A team of researchers at IRB Barcelona’s Structural Bioinformatics and Network Biology have developed a tool that predicts the biological activity of chemical compounds, which is the key to evaluating their therapeutic potential. The researchers used artificial neural networks to obtain experimental data for one million compounds and developed many tools to evaluate each type of molecule. The Structural Bioinformatics and Network Biology team, led by Dr. Patrick Aloy, a researcher at ICREA, used deep machine-learning computational models to complete the collection of biological activity information about 1 million molecules and introduced a tool to predict any molecule’s biological activity, even when experimental data is unavailable.
This new method is based on the Chemical Checker, which is by far the largest bioactivity profile database for fake medicines developed by the same laboratory and released in 2020. The database collects information from 25 bioactive areas for each molecule. These areas are related to the chemical structure of the molecule, the target that it interacts with, and the alterations it causes at the clinical or cellular level. However, for most of the compounds, this detailed information about the mechanism of action is incomplete. This means that for a given compound, there might be one or two biologically active areas of information available, but not all 25. With this new discovery in development, researchers would compare all available experimental information with deep machine learning techniques to complete all activity profiles for all compounds, from chemistry to clinical level.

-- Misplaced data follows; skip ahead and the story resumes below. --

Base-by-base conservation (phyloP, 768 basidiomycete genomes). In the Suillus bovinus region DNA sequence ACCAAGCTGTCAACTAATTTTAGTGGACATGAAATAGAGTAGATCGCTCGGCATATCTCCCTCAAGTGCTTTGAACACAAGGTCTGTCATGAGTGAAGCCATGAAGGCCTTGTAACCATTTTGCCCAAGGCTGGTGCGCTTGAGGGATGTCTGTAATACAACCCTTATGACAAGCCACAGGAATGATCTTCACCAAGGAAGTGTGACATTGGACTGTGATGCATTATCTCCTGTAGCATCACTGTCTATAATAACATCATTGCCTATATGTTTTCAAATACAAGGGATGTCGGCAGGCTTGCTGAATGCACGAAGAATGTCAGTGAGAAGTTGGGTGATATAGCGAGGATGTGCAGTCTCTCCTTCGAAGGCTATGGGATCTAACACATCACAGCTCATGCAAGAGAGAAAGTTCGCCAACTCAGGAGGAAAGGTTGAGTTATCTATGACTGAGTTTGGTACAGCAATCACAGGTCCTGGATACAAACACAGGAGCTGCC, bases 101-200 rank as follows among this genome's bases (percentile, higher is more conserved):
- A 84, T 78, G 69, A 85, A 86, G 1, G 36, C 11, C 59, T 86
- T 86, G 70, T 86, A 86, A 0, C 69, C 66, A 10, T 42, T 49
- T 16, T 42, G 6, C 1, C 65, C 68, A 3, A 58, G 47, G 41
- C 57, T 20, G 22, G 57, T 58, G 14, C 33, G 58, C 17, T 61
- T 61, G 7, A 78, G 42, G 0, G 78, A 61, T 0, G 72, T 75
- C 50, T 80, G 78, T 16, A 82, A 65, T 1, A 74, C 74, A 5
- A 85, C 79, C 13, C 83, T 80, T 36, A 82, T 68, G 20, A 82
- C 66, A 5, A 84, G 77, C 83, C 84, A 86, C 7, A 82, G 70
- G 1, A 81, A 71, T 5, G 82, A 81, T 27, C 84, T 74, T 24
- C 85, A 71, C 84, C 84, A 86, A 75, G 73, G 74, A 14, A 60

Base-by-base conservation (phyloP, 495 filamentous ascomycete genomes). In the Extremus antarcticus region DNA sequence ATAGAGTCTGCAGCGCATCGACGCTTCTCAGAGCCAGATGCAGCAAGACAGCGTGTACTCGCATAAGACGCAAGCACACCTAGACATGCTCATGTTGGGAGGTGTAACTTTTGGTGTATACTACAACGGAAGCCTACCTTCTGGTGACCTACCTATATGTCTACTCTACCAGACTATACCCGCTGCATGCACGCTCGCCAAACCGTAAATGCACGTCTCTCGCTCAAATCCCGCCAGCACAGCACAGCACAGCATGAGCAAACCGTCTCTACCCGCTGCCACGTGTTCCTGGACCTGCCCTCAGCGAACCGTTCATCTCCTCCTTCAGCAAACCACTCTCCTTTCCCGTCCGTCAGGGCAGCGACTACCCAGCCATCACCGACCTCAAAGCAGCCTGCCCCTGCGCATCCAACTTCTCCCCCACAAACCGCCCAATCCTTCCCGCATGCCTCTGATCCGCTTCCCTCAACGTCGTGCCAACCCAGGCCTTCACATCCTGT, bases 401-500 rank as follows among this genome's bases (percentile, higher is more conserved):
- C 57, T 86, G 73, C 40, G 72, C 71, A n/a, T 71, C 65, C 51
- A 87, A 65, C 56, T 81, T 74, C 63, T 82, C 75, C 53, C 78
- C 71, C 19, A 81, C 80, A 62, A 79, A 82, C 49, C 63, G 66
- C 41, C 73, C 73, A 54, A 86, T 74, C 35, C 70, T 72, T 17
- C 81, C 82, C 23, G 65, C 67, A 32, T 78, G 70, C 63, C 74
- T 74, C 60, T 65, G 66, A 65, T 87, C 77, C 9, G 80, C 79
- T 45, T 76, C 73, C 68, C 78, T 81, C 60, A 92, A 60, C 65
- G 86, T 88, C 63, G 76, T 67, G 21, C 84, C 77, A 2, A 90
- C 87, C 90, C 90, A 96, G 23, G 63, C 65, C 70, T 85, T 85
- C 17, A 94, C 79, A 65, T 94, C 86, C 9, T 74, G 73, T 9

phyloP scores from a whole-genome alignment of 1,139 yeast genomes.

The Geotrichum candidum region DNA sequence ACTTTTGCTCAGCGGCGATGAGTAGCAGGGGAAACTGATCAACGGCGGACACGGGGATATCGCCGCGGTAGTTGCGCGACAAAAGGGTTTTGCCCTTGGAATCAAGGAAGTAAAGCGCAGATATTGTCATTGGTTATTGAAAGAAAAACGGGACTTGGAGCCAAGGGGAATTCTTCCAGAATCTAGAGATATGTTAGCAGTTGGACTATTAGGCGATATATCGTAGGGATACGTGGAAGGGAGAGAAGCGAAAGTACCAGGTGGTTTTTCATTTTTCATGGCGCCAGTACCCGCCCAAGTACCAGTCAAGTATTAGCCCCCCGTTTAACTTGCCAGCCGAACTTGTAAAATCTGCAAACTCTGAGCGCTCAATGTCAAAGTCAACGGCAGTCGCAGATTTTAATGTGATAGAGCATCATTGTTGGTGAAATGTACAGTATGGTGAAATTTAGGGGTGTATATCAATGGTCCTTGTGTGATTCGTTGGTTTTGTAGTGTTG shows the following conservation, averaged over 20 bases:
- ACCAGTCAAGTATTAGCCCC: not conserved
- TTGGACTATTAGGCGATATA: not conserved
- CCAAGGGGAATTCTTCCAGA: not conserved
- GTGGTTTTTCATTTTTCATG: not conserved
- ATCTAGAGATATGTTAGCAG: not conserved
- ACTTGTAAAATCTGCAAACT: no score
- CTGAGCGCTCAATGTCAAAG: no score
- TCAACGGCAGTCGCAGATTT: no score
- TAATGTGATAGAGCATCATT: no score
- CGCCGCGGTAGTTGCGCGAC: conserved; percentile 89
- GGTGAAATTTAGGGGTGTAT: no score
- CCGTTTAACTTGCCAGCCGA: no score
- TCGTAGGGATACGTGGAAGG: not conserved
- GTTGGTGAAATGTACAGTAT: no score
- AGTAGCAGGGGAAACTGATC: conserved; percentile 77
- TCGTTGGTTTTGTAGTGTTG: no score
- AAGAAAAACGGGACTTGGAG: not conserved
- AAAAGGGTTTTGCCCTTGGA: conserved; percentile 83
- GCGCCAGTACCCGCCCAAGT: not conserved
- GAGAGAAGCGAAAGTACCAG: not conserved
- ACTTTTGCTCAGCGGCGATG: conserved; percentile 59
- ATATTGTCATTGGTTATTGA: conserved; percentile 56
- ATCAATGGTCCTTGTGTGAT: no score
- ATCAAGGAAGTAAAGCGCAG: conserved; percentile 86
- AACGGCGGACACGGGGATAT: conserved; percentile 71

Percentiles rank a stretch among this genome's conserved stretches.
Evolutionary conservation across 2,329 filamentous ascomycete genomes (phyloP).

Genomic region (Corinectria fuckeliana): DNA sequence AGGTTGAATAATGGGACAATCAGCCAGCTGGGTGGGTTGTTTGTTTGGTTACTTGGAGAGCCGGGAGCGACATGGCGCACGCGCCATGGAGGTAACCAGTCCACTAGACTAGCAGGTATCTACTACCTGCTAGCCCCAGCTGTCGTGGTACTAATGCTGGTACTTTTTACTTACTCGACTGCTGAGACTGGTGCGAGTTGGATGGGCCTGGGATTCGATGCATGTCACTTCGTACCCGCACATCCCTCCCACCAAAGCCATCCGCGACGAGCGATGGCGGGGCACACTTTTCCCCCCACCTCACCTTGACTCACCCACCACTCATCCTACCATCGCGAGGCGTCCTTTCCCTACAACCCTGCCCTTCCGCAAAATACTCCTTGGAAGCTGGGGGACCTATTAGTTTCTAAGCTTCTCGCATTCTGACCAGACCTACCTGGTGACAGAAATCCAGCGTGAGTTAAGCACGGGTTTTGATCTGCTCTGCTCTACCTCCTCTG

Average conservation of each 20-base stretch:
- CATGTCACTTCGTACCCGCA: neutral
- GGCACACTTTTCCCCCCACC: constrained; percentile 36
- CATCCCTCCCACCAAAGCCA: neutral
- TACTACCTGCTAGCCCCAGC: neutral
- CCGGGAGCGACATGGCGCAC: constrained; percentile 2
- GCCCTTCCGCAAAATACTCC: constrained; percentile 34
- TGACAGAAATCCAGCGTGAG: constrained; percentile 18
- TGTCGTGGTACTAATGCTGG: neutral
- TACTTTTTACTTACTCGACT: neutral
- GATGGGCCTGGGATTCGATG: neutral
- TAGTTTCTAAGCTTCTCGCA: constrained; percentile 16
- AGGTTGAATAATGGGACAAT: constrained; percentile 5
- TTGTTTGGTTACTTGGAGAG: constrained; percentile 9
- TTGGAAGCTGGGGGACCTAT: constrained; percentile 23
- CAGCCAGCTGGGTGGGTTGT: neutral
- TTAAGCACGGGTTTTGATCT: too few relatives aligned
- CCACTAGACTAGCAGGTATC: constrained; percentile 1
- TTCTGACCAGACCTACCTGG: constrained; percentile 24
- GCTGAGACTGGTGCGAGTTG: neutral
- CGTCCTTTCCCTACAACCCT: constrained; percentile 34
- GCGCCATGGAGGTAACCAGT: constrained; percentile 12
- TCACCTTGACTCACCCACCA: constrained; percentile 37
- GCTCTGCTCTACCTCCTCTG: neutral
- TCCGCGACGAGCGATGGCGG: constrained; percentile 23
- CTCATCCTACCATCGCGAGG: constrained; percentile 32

The new tool also allows us to predict the biological activity space of new molecules, which is essential for the drug discovery process because we can select the most suitable candidates and discard those that do not work for some reason or other reasons